In my first semester I gave two three-hour overview workshops about preparing a portfolio, the importance of personal branding, marketing and more. It was geared for students about to graduate. The students share many feelings professionals have: fear, uncertainty on next steps and how to take action.

My goal was and is to distill the information and present it in a non-threatening, accessible way ripe with no bs, a few curse words and admitting to not having all the answers.

Visual Communication Programs Need to Get with the Program 

Visual communication programs need to step up to the plate and design a curriculum that includes a course that covers the basics of business. The classic, generic business-school course won’t do. It must be a business course tailored to creatives by a creative.

Visual communication professors have a responsibility to prepare students to find work in whatever form that may be: a full-time employee or as a “solopreneur”.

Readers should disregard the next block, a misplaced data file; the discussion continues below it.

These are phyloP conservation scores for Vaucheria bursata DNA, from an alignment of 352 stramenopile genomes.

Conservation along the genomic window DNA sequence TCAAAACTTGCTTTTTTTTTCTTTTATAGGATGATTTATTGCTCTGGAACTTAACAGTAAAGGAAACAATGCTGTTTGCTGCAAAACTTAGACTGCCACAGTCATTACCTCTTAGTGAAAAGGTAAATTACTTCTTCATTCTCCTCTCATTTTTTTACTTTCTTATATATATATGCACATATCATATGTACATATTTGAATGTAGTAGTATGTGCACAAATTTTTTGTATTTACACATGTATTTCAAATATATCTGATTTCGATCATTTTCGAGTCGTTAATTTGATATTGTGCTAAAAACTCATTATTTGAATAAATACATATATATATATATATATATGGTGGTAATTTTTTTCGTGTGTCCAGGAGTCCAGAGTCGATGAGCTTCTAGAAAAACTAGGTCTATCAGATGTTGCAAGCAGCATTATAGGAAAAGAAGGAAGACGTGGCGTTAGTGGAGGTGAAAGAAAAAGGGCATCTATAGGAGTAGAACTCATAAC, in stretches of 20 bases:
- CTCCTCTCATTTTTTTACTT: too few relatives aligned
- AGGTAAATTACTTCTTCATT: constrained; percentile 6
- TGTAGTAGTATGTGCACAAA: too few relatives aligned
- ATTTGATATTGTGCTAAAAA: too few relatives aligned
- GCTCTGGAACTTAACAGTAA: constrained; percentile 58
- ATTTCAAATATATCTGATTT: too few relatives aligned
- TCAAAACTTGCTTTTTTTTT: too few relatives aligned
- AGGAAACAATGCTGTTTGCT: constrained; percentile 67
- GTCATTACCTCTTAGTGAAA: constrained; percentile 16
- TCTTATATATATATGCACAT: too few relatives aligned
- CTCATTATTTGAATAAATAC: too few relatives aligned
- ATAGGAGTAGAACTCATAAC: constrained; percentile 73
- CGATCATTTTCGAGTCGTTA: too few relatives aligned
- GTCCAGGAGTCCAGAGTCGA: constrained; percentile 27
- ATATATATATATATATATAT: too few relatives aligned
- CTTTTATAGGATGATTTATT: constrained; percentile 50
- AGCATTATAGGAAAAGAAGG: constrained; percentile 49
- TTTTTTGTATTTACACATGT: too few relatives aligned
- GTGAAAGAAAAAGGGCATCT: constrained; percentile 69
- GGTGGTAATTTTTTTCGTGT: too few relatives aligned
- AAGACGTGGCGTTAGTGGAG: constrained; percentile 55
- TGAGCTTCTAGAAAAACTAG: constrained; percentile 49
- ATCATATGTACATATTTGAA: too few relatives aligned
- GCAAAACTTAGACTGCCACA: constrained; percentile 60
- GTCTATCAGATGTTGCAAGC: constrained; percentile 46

For aspiring photographers this is not optional.

We do a great job teaching students concepts and the latest and greatest software; however, most schools fail at prepping students with the tools, the fundamentals of running a business, the mind shift it takes to think like a business, an entrepreneur.

Newhouse has been cultivating the entrepreneurial mind in students for quite awhile. I’d  like to think we are setting the pace.

Visual communication students are eager to learn and to be successful. We need to get beyond politics and red-tape. You know, get creative and make it happen.

Moving from Self-Employment to a Job?

Not long ago I made the announcement that I’ll be teaching at Syracuse University and that we will be relocating from Portland, Oregon.

Die hard freedom-from-cubicle-culture peeps might think I’m nuts. Still others might think, “You’re so lucky to get a job in this economy.”

The decision wasn’t easy.